A few weeks ago while interviewing a developer for a position at Codelitt, he only had one question for me “Would I be the one creating the design?” As we were on a call he may have thought that my video froze, because it took me a while to realize that he was serious about it. I kept wondering myself “Why would a developer ask that?” After I came out of the shock, my answer was a simple one “Of course not, we are not savages here.” He laughed, I laughed, but after the interview was over I couldn’t stop thinking about it. While trying to understand it, I had flashbacks of similar situations I’ve seen in the past. Not so long ago, I had a friend that was starting a marketing agency, and she needed a developer. Being the closest reference to the market she reached out to me for guidance about how to hire a software engineer. Aware that she didn’t have any experience with web development, I asked about her plans for the team. At the time I assumed that when it comes to web development it is natural to expect a designer on the team. I couldn’t have been more wrong. When we started discussing the team, and I brought the point about the designer, her answer was “If the engineer is good he will bring the designer with him or design himself.” - A friend of mine After I explained how it isn’t like that to her, we agreed to disagree. Needless to say, her agency never kicked off. By the end of the meeting with the candidate, although I was happy with the fact that nowadays I always have a design by my side, I still wanted an answer to the question Is a designer in my team enough to guarantee a nice looking output and a maintainable stylesheet? After some careful consideration, and comparing situations across projects I came to the conclusion that no, having a design in my team isn’t enough. The reason is simple, just adding a specialist to a team doesn’t solve any problem if there is no process behind that. Let me give you an example: Reviewing one of our oldest projects I came across this jewel. Below you have the colors.sass file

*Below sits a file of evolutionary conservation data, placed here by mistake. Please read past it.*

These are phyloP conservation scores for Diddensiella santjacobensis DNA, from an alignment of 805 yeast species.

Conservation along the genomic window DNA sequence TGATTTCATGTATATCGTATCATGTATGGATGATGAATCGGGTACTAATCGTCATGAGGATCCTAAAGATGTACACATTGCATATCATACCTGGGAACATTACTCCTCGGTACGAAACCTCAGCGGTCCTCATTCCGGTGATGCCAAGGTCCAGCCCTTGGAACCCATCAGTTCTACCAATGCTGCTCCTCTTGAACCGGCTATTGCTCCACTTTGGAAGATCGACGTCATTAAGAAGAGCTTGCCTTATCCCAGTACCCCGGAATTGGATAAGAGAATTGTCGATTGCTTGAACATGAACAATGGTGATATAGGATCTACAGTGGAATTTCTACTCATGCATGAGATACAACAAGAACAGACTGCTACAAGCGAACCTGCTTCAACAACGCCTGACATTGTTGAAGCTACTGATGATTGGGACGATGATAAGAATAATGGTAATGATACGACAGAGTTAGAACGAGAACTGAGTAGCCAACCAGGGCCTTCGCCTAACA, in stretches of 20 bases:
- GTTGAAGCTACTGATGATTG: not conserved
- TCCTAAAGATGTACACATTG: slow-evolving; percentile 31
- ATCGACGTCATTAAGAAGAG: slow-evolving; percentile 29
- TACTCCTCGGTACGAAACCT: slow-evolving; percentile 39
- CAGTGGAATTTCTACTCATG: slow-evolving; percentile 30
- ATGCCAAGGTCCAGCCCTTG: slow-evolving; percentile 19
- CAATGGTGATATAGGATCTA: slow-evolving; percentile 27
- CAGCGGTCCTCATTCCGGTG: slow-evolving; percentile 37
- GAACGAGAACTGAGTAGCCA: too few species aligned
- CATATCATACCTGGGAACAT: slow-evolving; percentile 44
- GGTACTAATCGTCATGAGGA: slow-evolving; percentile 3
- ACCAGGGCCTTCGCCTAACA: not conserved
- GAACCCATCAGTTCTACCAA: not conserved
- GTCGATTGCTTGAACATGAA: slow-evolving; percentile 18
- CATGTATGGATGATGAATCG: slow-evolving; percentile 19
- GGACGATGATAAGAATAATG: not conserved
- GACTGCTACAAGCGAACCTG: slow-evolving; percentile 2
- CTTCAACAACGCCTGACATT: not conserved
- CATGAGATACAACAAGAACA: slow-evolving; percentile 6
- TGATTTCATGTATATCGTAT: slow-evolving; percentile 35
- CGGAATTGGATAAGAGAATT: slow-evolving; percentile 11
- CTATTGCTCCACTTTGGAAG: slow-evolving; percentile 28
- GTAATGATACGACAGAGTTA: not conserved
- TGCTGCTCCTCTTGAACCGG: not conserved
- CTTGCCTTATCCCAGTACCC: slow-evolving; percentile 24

As you may notice, we have quite a few tons of blue, where did the blue3, blue4, and blue5 go?, I don’t know. This situation is a good example of what happens when we leave a set of engineers to name colors. This image above is an excerpt from a file that contains 44 different tons. In this scenario, we always had a designer working together with the engineering team. A possible reason that drove to this situation was that we changed the engineers quite often. On top of this constant change in staff, we also didn’t have a design system for new ones to follow. When it comes to building pages, there is a lot that engineering can copy from the design system. Color naming is the most obvious, but the same principle applies to componentization. By having the design system we can develop our components with a clear reusability goal. Below, for instance, the first two below are on our website while the third one is on our blog.
And we can even build the variations together at the beginning of the project
In the past, for instance, we had this on one of our projects. In that situation, we didn’t have an idea of how many options we would see for buttons. We also didn’t have a clear picture about how we would reuse them. In the end the engineers had to make decisions about the type of buttons, and how they would behave in a specific rather than a generic way.
Opposed to that, with a design system we can, in the beginning of the project, define a good reusability base for the key components.
Having a design system we can guide our engineers better, direct our efforts in speed in the long run. After we build the basic components, more often than not we will end up reusing them rather than creating one for each specific case. This way we can focus on building features that the users will love all across the board without having to remake each one from scratch.